The Wayne County Commission is moving to center field on the proposed financing of a new stadium for the Detroit Tigers baseball team.
In a public meeting held by the commission last week, about 350 attendees had mostly negative comments about a plan to possibly use revenues from a new 5% hotel-motel tax to help finance the ball-park, according to Arthur B. Blackwell, the commission's chairman.
County Executive Edward McNamara, who has been spearheading plans for a new stadium, and his staff have linked a 1971 state law that gave the county the ability to levy the tax to backing the tax-exempt portion of a $150 million to $200 million bond issue for the stadium.
But Mr. Blackwell said the commission would not wait to receive an official proposal from the executive's office. Instead, he said the 15-member board would begin exploring other financing options to back either taxable or tax-exempt bonds for the project, including a 1-cent sales tax.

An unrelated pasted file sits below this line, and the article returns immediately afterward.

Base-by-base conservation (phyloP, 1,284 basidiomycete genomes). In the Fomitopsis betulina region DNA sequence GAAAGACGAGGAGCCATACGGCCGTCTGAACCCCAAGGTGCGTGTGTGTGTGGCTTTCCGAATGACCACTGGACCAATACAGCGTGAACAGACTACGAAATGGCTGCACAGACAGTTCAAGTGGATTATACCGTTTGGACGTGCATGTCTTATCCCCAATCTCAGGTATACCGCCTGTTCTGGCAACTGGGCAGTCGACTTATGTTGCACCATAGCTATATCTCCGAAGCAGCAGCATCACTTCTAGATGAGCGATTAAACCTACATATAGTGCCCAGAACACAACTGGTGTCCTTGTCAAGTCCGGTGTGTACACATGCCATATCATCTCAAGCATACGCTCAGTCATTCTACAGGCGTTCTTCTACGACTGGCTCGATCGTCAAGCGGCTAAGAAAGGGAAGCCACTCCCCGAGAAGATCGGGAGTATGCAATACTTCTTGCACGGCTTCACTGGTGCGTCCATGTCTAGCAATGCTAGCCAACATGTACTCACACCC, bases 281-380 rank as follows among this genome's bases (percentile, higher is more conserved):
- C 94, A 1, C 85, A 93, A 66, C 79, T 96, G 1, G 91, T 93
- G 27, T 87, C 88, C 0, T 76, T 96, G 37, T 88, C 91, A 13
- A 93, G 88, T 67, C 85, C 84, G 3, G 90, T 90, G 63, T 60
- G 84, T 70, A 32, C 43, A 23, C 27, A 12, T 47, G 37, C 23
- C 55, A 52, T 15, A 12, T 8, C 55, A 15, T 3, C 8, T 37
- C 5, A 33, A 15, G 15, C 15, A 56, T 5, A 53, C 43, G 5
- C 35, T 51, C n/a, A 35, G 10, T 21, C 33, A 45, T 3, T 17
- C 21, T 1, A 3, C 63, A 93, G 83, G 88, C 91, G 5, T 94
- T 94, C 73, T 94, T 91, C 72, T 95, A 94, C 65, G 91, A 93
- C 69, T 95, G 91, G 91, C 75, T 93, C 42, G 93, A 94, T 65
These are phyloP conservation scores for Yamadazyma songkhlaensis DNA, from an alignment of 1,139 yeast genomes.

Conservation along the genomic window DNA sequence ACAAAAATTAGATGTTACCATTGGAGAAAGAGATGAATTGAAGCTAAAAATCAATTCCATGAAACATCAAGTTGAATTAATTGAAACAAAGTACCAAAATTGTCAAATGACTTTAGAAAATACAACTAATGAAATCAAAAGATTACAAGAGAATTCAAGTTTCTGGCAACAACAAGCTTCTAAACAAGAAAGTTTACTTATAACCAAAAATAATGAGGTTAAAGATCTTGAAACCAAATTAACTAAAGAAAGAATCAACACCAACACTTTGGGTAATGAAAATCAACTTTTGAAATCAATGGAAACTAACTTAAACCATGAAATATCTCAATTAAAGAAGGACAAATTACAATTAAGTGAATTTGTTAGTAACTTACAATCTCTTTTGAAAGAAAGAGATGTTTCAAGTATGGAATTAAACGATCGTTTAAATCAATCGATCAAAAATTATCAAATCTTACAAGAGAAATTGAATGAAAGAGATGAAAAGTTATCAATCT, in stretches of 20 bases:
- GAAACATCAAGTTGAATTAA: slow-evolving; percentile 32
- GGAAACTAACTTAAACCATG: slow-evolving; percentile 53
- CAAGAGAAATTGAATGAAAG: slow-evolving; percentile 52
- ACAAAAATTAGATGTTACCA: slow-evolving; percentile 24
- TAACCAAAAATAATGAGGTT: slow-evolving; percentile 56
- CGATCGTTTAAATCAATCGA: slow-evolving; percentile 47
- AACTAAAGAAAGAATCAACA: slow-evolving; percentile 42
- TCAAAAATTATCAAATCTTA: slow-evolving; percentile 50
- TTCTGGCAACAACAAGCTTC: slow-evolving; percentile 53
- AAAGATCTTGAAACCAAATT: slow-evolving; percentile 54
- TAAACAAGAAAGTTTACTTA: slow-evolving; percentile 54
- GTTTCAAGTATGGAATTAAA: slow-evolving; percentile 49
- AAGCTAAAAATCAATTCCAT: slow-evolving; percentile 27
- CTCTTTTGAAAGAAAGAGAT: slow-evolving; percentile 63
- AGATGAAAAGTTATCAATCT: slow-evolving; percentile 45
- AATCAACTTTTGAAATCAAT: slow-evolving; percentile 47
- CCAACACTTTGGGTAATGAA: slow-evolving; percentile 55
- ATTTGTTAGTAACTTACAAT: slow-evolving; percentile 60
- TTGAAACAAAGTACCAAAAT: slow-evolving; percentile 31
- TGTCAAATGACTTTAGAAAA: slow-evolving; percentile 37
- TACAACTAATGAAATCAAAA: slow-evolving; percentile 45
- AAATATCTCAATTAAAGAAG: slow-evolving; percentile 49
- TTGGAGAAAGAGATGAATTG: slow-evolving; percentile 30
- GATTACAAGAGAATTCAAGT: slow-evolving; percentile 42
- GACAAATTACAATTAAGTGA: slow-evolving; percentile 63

Mr. Blackwell said he has already begun lobbying other counties to ask for legislation to allow counties to levy a sales tax as long as it is approved by local voters.
He pointed out that despite the fact Mr. McNamara and Detroit Mayor Coleman Young have presented a joint recommendation to the Tigers on where and how the stadium could be built, the commission, which favors keeping the team in Detroit, had yet to approve any proposal.
"I think the commission will play a very large role, but will not play an expedient role," he explained. "We're the final line of defense for the people."